Firdous claims people 'twisting narrative' on Sialkot incident with assistant commissioner to create conflict

Published May 3, 2021
Special Assistant to Punjab Chief Minister Dr Firdous Ashiq Awan addresses a press conference in Lahore on Monday. — DawnNewsTV
Special Assistant to Punjab Chief Minister Dr Firdous Ashiq Awan addresses a press conference in Lahore on Monday. — DawnNewsTV

Special Assistant to Punjab Chief Minister (SACM) Dr Firdous Ashiq Awan claimed on Monday that people were "colouring" the Sialkot incident — in which she humiliated a female assistant commissioner in public during a visit to a Ramazan Bazaar — to "create conflict between government officials and public representatives".

Addressing a press conference in Lahore, Awan disclosed that she decided to approach Prime Minister Imran Khan and Punjab Chief Minister Usman Buzdar for advice on how to handle the controversy.

She said she visited the bazaar to "fight for the people and not for a specific family", adding that the people, who were "trying to colour the incident according to their own [interests]" instead of sympathising with the public in order to create a conflict between the bureaucracy and the government, would be disappointed.

Awan further said that the prime minister and chief minister had taken notice of the "chaos, substandard products and exploitation of people" in the Ramazan Bazaars.

Chief Minister Buzdar decided to hold an inquiry into the incident himself during a joint meeting with the provincial chief secretary and her and had also asked for a report, the SACM shared.

The chief minister also expressed displeasure at how people waited in long lines to buy sugar at Ramazan Bazaars, she added.

A day earlier, a video of Awan went viral in which she could be seen scolding AC Sonia Sadaf at a stall for 'poor quality of fruit'.

"Where were you when I reached there?" the SACM shouted. "Since there was a great rush of people, I could not make it to the front row to receive you," the AC replied but could not satisfy Awan.

"Have you come from the heavens. Is your life more precious (due to Covid factor) than that of those present here?" Awan shouted, giving the AC no time to reply.

For the young official, it was enough as she left the venue when the special assistant roared: "Who is the shameless person who has selected and posted you here? I will talk to him."

Speaking about the incident in her presser today, Awan said that it was previously decided that tents would be put up in Ramazan Bazaars to protect people from the sun, fans would be set up and sofas would be provided for elderly citizens.

"If fasting people are given one kilogramme of sugar after standing in line for the whole day in some districts, it means that the government's policy is not being followed," she observed.

"If government SOPs (standard operating procedures) are not followed somewhere, then public representatives are answerable to the public. Any person who takes their salary from the people's taxes is answerable to the public and is a guardian of people's rights."

Awan claimed that some media persons present during her visit "twisted the narrative and presented an angle" that she was angry at not being given protocol.

In an apparent reference to AC Sadaf, she said that any woman who chose difficult work had to prepare herself for it.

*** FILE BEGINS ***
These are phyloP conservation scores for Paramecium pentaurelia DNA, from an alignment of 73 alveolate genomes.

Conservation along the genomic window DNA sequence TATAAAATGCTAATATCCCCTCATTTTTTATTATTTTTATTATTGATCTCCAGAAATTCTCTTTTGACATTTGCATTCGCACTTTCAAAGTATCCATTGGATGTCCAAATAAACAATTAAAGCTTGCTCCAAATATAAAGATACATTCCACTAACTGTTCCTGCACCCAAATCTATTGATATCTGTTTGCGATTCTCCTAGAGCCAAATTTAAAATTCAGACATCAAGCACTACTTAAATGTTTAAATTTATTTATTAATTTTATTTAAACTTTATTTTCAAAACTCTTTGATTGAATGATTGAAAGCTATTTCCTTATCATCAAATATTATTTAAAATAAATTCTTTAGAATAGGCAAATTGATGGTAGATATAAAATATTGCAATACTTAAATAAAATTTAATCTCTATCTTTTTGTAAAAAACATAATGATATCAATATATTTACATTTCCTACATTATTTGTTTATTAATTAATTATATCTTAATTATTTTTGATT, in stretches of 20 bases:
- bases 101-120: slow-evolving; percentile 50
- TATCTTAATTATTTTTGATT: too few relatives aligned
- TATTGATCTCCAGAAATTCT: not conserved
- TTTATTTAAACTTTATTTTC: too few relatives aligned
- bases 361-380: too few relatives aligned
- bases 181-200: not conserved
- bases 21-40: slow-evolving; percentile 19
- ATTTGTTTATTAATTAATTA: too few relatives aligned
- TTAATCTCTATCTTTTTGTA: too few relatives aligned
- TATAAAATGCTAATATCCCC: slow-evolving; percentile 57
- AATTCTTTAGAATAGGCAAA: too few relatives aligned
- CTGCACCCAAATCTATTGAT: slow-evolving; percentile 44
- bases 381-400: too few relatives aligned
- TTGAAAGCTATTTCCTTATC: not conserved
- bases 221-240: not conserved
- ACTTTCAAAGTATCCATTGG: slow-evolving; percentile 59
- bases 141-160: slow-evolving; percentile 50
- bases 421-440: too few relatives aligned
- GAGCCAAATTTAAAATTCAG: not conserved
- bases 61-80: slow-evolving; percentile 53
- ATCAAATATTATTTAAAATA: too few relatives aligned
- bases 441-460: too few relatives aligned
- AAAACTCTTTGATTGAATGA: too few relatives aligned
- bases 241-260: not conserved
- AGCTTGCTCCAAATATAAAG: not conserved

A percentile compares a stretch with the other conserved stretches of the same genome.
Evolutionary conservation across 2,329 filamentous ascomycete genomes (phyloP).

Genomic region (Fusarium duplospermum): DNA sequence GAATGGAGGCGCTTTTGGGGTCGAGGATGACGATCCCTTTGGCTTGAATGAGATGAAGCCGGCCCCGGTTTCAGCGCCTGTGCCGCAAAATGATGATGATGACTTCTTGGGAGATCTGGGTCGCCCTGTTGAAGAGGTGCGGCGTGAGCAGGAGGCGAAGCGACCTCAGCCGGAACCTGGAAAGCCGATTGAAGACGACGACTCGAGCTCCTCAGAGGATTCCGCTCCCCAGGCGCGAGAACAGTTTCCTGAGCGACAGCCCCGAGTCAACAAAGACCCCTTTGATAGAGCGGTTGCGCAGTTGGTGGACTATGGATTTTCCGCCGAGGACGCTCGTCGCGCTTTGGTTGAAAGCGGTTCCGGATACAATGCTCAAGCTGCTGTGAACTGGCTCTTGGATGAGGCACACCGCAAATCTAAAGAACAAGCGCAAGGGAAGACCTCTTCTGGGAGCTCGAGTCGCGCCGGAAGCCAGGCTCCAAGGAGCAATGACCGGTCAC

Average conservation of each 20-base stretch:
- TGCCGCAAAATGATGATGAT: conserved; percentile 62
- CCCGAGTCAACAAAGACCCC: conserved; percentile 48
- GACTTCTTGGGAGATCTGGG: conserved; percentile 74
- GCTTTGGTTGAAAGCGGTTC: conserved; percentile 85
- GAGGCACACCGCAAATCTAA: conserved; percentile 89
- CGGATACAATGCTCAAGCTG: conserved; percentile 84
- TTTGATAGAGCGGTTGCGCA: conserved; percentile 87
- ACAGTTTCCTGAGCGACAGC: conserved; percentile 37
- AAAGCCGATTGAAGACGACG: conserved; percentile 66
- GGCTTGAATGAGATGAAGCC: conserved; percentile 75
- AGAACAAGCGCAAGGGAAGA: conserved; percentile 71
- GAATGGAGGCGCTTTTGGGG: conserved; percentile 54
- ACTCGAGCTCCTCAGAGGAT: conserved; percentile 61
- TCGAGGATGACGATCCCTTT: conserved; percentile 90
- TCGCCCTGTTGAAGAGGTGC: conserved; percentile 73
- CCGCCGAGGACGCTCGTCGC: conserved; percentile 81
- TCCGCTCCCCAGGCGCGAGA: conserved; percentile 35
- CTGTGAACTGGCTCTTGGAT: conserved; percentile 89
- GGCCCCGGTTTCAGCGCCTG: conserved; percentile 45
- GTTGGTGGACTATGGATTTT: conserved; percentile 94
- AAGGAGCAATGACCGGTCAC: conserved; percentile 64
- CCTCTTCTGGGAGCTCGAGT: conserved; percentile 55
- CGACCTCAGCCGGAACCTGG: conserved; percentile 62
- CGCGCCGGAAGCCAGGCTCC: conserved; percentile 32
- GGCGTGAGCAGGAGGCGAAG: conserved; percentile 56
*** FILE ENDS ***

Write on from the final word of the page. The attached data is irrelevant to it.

"The person who cannot bear the heat after coming out from [an air-conditioned room] should not join professions associated with public service. They should take easier paths. The person who takes the difficult path should have the courage and the strength to face difficulties."

The SACM said the people she was "fighting for" during her visit were not her relatives, from her constituency or from a specific political party. "We distributed sugar among them for free after purchasing from stalls so our government's goodwill could be continued and the public could be given relief," she added.

"The people who stand in line for sugar at Ramazan Bazaars are not [well-off]. The babus who are from royal families have no concern with those lines and they do not know the pain. That assessment can only be done by those who have to knock on doors for votes and the public has to make decisions according to their choice."

Awan alleged that there was "mismanagement" at the Ramazan Bazaar, adding that "facts were changed and miscommunicated" to the chief secretary.

"I went to some 14 Ramazan Bazaars before this in Lahore [and] Gujranwala. I have also visited utility stores and I have never seen such an attitude," she said referring to the assistant commissioner.

The SACM said that mistakes were only pointed out at places where problems existed but "adopting such an attitude in reaction to that is beyond understanding".

She said she had spoken up for the rights of civil servants after a "Rajkumari of a royal family" — apparently referring to PML-N's Rana Sanaullah — had called out the chief secretary and his entire team, threatened them and used bad language.

"I believe it is not anybody's right to scare and threaten anyone working for the rule of law," she added.

"We are important pillars of the government, we have to work in our circles of authority. The purpose of both (the bureaucracy and public representatives) is to give relief to the people," she said, adding that she saluted the officers who stood in the heat in Ramazan Bazaars to further the government's initiative.

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